Therapy can help. I helped someone lose weight  by having her write in a journal everything she ate, along with when she ate it and other relevant information. We would discuss what she wrote, in our sessions. This method allows for the analysis of emotions and thought patterns that trigger overeating. Hypnotherapy may also be helpful for some people. 

I believe overeating is an addictive behavior no different in its psychological basis than addiction to alcohol or cocaine. Obese persons who aren't interested in losing weight can be observed to use the same sorts of denial and minimizing statements that one hears from active alcoholics and drug addicts. Behaviors such as secret use/bingeing, arranging social activities around the substance  and avoidance of others or activities that interfere with use, can be seen in both chronic drug users/alcoholics and the obese. Both drug addicts and morbidly obese persons have higher than average rates of childhood trauma according to some studies and many grew up in households in which addictive behaviors were common. After giving up drugs or alcohol, some people turn to food, and there's been some evidence that people who have had weight loss surgery are at increased risk for  problem drinking.

Given the similarities between overeating and alcohol/drug addiction, can a 12-step group help? I've heard mixed reports of Overeaters Anonymous, the 12-step program for food addicts. The 12-step  model was originally based on abstinence, and abstinence from food isn't possible. However, some may benefit from the support in OA.

Obesity isn't a problem because of how it makes you look. It is a serious health condition that not only raises one's risk for fatal conditions including diabetes, heart attack and stroke, but also can increase depression through increasing inflammation and reducing recreational and social activities.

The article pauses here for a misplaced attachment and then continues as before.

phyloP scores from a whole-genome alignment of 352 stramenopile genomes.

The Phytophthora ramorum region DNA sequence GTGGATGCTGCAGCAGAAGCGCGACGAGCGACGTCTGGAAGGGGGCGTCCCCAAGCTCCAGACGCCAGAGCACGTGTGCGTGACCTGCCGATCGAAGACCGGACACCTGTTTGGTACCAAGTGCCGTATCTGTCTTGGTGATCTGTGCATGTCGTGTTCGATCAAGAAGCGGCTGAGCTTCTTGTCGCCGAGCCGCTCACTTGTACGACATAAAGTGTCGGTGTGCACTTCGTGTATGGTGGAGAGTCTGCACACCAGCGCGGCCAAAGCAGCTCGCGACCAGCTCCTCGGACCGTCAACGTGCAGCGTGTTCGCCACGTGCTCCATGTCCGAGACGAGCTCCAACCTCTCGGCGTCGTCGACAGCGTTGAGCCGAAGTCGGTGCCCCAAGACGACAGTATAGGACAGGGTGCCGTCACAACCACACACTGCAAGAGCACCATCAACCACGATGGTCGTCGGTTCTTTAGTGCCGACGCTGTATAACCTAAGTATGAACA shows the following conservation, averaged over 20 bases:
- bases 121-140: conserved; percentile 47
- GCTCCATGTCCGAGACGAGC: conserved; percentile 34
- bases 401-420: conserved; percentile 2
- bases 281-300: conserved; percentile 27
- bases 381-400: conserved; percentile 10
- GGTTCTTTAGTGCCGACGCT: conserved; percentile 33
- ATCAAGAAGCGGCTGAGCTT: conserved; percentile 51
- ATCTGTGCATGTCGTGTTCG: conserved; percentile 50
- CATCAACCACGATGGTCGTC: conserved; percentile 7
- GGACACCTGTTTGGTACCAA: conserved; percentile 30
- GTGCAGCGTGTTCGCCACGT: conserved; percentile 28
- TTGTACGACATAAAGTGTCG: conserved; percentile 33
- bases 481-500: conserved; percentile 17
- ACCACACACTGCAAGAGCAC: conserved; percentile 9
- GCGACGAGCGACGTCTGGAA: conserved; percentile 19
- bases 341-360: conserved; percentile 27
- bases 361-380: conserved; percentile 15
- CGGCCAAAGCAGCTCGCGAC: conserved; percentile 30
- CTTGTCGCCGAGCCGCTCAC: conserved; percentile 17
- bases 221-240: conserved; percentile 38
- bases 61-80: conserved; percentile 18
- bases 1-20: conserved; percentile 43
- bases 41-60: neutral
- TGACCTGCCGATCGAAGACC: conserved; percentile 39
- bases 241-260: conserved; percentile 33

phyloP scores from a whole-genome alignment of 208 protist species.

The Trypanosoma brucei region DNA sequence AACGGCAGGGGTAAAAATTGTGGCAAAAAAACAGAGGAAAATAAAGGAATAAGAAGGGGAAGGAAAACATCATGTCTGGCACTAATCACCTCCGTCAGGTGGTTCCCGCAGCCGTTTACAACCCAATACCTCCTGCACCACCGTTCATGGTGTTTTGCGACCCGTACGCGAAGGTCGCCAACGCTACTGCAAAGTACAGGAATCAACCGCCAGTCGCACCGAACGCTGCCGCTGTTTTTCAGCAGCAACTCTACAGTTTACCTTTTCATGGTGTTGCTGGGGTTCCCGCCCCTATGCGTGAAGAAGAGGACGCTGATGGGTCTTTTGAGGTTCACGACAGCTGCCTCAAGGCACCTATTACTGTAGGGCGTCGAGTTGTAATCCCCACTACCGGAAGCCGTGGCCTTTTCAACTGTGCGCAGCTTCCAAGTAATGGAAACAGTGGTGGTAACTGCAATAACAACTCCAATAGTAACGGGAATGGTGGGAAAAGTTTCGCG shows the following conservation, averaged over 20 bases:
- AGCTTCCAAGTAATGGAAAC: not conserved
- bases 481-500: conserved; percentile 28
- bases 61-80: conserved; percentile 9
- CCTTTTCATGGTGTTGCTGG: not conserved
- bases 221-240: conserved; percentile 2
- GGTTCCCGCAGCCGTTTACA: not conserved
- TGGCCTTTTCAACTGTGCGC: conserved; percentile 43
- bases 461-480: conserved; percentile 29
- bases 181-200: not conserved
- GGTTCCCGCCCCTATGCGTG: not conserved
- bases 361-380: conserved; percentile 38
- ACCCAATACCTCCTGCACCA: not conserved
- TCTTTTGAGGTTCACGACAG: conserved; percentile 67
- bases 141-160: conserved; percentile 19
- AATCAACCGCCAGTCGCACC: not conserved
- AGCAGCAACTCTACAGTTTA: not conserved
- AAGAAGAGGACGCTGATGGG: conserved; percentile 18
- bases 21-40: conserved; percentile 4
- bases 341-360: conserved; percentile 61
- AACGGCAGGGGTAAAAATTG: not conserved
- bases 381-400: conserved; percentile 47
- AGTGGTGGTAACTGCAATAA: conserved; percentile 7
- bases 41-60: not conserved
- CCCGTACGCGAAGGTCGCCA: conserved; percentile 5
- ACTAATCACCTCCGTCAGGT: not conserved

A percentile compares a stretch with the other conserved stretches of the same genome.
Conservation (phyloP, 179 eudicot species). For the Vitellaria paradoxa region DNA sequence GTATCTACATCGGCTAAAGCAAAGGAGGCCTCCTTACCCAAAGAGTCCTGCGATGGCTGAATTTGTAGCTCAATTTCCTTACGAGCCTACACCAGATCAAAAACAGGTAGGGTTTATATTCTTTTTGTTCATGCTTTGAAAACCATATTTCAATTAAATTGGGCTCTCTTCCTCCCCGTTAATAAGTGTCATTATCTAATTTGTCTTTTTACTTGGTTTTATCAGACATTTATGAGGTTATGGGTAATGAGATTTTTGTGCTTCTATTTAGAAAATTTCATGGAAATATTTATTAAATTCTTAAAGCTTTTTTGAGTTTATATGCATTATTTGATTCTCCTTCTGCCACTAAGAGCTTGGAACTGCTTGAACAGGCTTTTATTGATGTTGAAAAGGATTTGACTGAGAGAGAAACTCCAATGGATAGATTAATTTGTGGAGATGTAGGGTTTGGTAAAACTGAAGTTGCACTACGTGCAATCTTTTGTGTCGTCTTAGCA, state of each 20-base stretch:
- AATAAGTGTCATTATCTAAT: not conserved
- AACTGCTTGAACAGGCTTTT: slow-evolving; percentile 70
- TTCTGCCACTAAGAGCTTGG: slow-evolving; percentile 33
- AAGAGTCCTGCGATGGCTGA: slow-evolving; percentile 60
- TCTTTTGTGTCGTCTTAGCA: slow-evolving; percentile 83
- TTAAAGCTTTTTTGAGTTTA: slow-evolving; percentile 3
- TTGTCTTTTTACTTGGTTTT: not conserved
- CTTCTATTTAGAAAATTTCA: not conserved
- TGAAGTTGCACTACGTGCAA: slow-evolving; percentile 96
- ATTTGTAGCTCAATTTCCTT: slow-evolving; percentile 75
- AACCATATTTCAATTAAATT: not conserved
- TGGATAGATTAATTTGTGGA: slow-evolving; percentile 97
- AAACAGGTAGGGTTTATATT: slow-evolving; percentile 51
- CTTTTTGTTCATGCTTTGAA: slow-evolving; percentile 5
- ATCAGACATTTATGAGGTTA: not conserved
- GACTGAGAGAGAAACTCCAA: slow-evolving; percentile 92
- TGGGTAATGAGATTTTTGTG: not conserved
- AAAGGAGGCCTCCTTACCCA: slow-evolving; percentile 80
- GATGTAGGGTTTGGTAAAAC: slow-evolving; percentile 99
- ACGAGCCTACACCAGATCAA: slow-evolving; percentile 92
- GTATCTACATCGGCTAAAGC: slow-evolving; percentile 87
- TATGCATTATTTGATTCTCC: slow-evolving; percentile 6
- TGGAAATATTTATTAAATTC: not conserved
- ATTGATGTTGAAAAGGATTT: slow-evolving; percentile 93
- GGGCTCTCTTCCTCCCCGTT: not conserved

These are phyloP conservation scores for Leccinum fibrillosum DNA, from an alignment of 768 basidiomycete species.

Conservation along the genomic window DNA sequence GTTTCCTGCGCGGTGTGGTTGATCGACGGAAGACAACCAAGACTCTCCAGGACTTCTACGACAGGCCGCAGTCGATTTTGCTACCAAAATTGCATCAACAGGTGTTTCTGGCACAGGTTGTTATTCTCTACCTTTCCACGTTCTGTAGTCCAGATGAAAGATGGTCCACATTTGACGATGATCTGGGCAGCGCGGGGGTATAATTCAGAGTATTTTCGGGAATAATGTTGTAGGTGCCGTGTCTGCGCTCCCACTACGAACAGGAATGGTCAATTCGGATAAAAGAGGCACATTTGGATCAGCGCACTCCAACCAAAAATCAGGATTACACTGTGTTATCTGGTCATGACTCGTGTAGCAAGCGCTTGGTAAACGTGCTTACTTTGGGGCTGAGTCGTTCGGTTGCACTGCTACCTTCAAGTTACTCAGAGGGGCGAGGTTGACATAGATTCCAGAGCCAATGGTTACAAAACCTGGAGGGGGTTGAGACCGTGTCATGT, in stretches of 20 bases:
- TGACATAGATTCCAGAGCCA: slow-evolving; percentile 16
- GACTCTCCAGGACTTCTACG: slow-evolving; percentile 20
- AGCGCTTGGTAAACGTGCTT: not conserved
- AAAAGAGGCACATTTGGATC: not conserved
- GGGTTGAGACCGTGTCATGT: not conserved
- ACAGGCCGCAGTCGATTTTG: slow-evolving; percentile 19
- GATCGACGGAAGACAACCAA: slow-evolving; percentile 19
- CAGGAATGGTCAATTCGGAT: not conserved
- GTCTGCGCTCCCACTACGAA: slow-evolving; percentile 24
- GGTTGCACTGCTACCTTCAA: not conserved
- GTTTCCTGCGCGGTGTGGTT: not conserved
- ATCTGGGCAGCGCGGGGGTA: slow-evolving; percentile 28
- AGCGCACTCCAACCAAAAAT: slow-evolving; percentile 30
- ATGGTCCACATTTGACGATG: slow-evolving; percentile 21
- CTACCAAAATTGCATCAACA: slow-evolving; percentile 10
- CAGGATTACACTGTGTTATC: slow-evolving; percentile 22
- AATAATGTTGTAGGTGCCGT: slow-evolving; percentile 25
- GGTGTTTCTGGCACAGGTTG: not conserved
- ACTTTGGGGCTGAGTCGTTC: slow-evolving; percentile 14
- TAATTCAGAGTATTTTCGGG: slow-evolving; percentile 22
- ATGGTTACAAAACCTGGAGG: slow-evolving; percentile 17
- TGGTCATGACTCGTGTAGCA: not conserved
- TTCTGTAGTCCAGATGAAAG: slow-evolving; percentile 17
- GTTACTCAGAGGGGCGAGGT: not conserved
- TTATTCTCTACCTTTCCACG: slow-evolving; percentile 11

Tuesday, May 17, 2016

Preventing Suicide

In the past year or so, the news media have reported on a couple of disturbing research studies that showed rising suicide rates. The latest study reported that suicide has been increasing in every age group except the elderly. What is prompting this increase and what can be done about it?

Many have speculated that economic hard times are behind increasing suicides. This could certainly be a possibility for the increasing rates of suicide in middle-aged people, many of whom lost retirement savings and jobs, or lost homes, during and after the crash of 2008.

Increased suicides among girls age 10-14 is more of a puzzle. One theory is that increased social media bullying is the cause. If this is true, an easy way to decrease these suicides is to not give your daughter a smartphone until she is old enough to tolerate or stand up against bullying. That kind of personal strength is unusual in people under age 15. Facebook supposedly doesn't allow accounts for people under age 13, but I don't know if this is enforced at all. It's really up to parents to protect their children. Likewise, it's important to ask your child about bullying and take steps to address it if it occurs, including speaking with the school principal, switching schools and/or taking legal action. Harassment and stalking are against the law regardless if the perpetrator is a teen, and Title IX of the Civil Rights Act forbids sex discrimination in education, which could make sexually-related bullying a federal violation if it is tolerated by the school.

Teen girls are now subjected to more degradation than ever before. Besides social media harassment, they also now have male peers who view internet pornography, and who may as a result view girls and women as subservient or degraded sex objects. Some girls may be pressured into sex acts as a result, and viewing of some types of pornography is a trauma for a young person. Pop music stars such as Beyonce and Miley Cyrus perform burlesque acts that may confuse 11 and 12 year old girls, who are told that these sexually objectifying performances are acts of empowerment, while at the same time they are derided as "sluts" if they dress the wrong way or date boys. Overweight girls are teased, but thin girls are also derided in popular culture--take a look at Meaghan Trainor's hit video "All About That Bass," a profane, vicious, bullying rant that is promoted as "happy" music on Amazon. Trainor's songs are marketed to young teen girls.

The more I think about it, are we really surprised that suicide is on the rise? Perhaps the reason the suicide rate of the elderly is not rising (despite the fact it historically has been higher than for other age groups) is because elderly people are more likely to have assets that weren't as affected by the 2008 crash, Social Security incomes, and a lack of involvement in degrading aspects of popular culture.